The three-month on three-month series for all work saw a decline of 0.6% in February 2019. This is due largely to the weakness in December 2018. February 2019 marks the third consecutive decline in the three-month on three-month series, with a general trend in this series of a slowing of growth since mid-2018.
At type-of-work level, the largest contributors to the decline seen in the three-month on three-month series were private commercial new work and non-housing repair and maintenance, which fell by 3.7% and 2.6% respectively. The largest growths offsetting this were public other new work and infrastructure, which grew 4.7% and 1.5% respectively. Overall the top-level growth rate is representative of a very mixed picture at a type of work level, with strong growths in certain sectors being more than offset by declines seen elsewhere.
In comparison with the more volatile monthly series, the rolling three-month time series provides a more comprehensive picture of the underlying trends within the industry as illustrated in Figure 1.
Both the monthly and rolling three-month series saw slight increases in February, with both series growing by 0.4%. However, while the monthly series has grown to a new record high, the rolling three-month series has yet to recover to the levels seen prior to the large declines of December 2018.
Contributions to growth
Construction output can be broken down by different types of work; these are categorised into all new work, and repair and maintenance, as shown in Figure 2. It is worth noting that all new work accounts for approximately two-thirds of all work, while repair and maintenance accounts for approximately one-third.
Figure 2 shows that a 1.1% increase in all new work was the driving force behind the 0.4% month-on-month growth in all work, as repair and maintenance saw a 1.0% decline over the same period. This brings the all work series to a new high level of £13,926 million, the highest seen since monthly records began in January 2010, and overtaking the previous record of £13,880 million seen in September 2018.
Despite its decline month-on-month, repair and maintenance remains relatively high in comparison with the historic series, being at similar levels to those seen throughout much of 2018. It should be noted that February’s decline is after a record month-on-month growth of 6.6% in January 2019. The February 2019 all repair and maintenance decline is driven exclusively by non-housing repair and maintenance, where a month-on-month decline of 2.7% follows January’s increase of 9.2%, that increase having been the largest seen since April 2016. All other components of repair and maintenance saw month-on-month growths in February 2019.
In the new work series, the growth of 1.1% was driven by increases in private new housing and infrastructure, which saw growths of 2.9% and 2.6% respectively. These more than offset declines in public other new work and private commercial new work of 1.6% and 0.5% respectively. The fall in private commercial new work is a continuation of the trend of weakness seen in this series, which has only seen three monthly periods of growth since January 2018.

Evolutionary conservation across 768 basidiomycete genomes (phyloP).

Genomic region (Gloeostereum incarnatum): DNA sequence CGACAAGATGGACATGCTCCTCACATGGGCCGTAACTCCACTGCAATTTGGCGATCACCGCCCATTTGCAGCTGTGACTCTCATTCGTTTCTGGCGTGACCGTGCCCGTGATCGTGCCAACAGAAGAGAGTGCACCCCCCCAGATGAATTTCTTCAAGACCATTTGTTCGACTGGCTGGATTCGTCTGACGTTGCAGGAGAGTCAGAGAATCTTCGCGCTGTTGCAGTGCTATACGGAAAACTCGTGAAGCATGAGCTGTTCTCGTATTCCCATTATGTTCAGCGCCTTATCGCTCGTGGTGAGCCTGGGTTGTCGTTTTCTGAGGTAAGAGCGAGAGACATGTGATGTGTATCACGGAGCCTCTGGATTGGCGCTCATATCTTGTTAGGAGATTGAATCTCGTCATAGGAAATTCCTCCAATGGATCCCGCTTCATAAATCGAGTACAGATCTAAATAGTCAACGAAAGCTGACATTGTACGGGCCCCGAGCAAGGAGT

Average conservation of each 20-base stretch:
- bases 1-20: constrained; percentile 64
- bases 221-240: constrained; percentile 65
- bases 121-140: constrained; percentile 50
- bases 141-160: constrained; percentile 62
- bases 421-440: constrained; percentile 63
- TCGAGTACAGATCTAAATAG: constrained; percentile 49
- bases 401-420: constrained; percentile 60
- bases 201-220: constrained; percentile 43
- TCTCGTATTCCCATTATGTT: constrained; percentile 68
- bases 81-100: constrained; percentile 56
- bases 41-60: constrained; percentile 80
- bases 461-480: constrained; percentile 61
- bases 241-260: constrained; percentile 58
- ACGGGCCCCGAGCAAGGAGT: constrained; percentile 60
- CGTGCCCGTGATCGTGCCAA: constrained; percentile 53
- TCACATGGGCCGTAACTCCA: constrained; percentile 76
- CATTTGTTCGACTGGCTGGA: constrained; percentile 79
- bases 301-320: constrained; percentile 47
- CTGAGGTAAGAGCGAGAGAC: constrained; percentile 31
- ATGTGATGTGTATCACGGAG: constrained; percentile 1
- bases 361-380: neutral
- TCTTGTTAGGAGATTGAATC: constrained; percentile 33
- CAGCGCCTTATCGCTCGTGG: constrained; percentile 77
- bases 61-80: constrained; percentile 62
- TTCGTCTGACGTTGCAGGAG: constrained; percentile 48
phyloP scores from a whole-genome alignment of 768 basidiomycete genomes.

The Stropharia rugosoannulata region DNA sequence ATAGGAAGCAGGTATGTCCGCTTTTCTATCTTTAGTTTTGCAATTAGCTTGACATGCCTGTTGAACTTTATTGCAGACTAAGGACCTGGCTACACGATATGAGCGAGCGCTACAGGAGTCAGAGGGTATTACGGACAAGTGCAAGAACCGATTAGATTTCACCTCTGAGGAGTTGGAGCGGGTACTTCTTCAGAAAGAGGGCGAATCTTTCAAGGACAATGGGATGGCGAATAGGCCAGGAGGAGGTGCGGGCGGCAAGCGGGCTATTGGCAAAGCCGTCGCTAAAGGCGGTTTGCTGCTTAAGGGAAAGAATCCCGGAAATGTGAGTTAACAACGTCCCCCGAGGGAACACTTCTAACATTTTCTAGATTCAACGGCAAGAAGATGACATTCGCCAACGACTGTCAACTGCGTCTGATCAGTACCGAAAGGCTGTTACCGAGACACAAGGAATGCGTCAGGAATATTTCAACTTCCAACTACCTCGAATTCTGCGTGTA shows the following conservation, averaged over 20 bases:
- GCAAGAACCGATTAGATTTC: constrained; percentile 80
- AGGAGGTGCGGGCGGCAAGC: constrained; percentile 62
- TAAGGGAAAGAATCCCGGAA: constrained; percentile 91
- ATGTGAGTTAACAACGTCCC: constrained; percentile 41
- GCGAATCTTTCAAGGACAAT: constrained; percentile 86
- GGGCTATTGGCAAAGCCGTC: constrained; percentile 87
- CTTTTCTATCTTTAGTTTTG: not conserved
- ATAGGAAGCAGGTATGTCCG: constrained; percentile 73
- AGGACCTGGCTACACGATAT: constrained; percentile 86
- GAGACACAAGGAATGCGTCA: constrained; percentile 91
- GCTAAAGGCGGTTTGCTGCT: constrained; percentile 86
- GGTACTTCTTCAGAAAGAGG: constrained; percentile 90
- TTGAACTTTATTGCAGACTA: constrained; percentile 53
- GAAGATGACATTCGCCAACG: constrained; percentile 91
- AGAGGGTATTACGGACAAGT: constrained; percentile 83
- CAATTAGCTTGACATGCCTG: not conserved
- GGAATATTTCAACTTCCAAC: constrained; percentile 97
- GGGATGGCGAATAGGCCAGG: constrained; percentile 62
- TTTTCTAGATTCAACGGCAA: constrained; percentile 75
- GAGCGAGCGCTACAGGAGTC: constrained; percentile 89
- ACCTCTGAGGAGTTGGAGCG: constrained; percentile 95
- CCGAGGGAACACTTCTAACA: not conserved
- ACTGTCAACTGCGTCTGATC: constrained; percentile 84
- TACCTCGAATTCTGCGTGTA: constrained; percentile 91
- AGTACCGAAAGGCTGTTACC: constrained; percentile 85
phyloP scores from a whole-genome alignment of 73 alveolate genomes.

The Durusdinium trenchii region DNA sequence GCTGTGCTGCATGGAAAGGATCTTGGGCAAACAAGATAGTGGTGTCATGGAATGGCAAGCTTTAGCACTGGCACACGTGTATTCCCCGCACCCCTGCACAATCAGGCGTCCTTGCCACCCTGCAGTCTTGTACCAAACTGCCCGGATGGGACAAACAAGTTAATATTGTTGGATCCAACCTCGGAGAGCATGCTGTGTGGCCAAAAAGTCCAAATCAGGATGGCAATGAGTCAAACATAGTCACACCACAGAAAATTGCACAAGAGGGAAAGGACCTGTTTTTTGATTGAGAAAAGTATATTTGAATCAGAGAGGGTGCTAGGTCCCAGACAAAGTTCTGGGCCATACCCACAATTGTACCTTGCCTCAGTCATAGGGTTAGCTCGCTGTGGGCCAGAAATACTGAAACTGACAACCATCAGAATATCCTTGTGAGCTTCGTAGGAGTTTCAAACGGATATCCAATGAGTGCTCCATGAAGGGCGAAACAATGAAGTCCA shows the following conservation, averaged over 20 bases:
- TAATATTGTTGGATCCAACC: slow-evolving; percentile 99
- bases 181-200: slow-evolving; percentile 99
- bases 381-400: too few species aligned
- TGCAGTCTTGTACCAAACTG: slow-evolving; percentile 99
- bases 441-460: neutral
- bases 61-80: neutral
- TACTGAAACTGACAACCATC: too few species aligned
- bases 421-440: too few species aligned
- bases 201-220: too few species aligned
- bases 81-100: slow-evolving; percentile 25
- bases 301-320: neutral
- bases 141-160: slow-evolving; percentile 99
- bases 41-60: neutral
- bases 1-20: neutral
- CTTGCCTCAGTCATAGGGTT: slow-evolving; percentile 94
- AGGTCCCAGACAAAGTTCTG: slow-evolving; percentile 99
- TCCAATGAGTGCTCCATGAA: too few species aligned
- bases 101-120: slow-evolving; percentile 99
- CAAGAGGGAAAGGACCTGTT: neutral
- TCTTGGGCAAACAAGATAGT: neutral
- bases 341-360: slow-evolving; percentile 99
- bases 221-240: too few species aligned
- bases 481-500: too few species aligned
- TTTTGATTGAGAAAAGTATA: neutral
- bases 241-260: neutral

As can be seen from Figure 3, all work has fallen by £256 million in the three-month period to February 2019, in comparison with the previous three months.
This period has seen similar patterns across both repair and maintenance, and new work: individual large declines in specific series offsetting less extreme growth seen in most types of work. For repair and maintenance, which declined by £138 million, this was entirely driven by a fall of £186 million in non-housing repair and maintenance. This was slightly offset by growth in both public and private housing repair and maintenance in the three-month period to February 2019, seeing increases of £5 million and £44 million respectively.
All new work has seen a comparable magnitude of decline, falling by £116 million. The picture seen here is more polarised, with declines of £264 million and £158 million in private commercial and private housing new work respectively being offset somewhat by growths of £117 million and £79 million seen in public other new work and infrastructure respectively.
Figure 4 shows the difference in month-on-month levels from the different construction sectors, taken from our seasonally adjusted, chained volume measure series. Compared with the previous month, construction output increased by £51 million in February 2019.
Following relatively strong month-on-month growth seen in January 2019, this period saw more subdued growth, recording relatively small movements in most sectors. In comparison with the three-month on three-month series, repair and maintenance followed almost the same pattern: a large fall of £65 million in non-housing repair and maintenance offset slightly by small increases in all other types of repair and maintenance work.